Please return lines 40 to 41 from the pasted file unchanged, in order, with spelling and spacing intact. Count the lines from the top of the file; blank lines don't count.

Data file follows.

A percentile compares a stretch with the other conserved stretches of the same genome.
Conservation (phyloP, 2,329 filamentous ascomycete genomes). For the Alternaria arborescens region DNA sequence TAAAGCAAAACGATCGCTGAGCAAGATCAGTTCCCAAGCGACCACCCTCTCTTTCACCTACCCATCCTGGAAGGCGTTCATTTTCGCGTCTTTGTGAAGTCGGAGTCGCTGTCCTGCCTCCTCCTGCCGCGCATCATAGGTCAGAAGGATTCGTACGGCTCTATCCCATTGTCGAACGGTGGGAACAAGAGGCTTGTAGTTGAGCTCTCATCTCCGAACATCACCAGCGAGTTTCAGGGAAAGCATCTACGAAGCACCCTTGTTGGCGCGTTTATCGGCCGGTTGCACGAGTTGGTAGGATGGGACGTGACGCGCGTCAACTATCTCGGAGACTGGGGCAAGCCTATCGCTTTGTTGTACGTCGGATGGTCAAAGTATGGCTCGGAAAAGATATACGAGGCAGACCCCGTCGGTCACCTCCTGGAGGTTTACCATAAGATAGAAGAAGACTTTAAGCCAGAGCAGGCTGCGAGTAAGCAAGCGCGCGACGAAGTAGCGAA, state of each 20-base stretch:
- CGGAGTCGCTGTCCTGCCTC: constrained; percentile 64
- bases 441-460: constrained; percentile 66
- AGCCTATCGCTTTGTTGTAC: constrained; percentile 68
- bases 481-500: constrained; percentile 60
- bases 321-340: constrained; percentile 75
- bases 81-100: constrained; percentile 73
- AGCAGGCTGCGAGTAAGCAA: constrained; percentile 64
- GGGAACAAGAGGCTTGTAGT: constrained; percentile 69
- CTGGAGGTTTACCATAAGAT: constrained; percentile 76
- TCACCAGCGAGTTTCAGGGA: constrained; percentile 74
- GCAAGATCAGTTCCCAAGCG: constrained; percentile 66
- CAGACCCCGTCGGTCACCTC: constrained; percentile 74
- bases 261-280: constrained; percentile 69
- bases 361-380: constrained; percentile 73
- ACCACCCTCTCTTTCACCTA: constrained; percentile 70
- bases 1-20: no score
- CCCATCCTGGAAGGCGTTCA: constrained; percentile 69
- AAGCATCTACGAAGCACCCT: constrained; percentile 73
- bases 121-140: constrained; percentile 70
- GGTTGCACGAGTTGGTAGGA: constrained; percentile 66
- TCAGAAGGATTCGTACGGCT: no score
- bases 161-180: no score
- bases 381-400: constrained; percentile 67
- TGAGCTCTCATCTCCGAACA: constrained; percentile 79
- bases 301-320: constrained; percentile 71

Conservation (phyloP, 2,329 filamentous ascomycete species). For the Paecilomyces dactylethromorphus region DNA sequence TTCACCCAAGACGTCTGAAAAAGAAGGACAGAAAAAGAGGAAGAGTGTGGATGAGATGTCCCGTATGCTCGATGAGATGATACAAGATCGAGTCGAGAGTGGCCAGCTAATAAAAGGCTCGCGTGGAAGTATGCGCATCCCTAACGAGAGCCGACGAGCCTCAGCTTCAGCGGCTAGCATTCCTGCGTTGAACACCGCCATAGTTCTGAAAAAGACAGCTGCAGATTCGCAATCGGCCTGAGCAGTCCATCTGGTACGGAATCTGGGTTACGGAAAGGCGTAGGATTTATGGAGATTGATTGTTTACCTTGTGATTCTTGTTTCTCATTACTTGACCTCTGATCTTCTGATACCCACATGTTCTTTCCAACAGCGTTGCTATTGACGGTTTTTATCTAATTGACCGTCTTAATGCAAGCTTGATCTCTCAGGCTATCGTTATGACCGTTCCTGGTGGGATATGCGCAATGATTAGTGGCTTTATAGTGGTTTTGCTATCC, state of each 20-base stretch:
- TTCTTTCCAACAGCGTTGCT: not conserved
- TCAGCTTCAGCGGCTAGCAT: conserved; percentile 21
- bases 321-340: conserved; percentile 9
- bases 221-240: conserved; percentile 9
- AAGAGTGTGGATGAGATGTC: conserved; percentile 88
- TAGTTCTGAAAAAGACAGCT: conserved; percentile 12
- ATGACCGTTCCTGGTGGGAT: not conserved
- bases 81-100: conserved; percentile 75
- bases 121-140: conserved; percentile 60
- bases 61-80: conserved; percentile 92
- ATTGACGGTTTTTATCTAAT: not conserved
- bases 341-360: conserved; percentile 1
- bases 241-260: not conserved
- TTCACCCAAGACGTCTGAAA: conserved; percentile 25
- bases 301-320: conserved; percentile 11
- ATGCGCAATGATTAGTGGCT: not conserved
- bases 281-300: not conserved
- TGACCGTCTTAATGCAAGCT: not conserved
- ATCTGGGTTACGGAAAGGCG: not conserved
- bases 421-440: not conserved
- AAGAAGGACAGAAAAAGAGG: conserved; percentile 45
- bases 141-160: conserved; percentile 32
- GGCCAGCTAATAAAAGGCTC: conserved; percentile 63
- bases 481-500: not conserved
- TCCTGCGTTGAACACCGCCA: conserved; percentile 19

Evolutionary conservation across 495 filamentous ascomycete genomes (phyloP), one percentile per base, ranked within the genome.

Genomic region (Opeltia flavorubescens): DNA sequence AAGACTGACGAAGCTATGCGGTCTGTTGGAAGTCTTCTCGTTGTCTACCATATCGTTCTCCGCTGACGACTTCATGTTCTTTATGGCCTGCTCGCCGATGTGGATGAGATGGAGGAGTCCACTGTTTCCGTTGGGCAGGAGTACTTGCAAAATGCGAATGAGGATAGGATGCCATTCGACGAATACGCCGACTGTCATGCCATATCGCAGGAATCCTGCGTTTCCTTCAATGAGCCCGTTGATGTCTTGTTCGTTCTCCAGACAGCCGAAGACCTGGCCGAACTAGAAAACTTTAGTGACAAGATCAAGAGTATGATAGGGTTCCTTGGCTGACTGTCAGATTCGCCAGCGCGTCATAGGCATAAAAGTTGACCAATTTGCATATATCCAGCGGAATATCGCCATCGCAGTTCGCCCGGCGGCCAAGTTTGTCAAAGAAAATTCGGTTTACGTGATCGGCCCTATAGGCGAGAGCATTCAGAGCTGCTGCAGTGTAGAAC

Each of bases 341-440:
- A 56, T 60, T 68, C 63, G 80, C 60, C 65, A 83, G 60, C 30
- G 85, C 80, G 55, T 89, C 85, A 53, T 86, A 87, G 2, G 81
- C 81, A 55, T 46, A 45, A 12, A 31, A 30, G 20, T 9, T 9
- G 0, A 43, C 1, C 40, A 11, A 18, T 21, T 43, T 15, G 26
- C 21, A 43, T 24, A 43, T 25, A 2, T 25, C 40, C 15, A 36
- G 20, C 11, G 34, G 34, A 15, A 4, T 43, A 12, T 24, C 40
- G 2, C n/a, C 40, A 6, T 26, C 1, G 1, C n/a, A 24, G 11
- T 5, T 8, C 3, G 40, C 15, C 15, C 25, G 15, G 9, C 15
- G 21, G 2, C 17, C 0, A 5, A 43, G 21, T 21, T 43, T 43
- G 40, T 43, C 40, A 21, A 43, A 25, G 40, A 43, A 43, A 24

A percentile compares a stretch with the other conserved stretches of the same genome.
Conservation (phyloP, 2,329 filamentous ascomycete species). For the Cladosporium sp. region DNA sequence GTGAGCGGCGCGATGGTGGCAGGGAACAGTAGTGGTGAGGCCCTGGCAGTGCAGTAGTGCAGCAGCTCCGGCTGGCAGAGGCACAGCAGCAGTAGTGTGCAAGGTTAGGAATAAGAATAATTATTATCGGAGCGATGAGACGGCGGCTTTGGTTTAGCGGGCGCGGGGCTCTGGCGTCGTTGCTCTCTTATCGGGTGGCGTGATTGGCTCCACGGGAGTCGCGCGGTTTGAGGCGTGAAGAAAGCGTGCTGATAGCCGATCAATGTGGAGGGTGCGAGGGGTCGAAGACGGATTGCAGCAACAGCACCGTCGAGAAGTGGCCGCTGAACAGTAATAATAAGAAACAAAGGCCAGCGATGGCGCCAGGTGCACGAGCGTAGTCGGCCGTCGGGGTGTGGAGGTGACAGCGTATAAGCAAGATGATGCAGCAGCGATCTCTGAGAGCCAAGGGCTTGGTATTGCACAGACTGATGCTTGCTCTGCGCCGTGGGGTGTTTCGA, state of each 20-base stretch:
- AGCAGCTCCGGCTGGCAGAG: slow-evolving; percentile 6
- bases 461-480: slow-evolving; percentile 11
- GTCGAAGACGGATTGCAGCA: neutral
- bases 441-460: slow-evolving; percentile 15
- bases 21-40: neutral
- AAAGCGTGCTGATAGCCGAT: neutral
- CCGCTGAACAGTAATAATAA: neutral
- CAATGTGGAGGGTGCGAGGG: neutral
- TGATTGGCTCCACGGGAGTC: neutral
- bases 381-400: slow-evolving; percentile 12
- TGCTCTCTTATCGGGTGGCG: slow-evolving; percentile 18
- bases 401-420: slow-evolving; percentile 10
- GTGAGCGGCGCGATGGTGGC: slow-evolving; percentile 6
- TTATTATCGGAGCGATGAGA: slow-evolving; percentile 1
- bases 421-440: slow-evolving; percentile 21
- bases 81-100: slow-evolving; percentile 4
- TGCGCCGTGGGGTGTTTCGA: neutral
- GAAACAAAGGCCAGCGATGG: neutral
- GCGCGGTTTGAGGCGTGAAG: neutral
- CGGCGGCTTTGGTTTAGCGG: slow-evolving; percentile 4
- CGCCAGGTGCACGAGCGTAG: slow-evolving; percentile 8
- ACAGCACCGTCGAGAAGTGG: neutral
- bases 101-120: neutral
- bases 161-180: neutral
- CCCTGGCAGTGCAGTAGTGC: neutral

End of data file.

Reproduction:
- bases 341-360: conserved; percentile 1
- bases 241-260: not conserved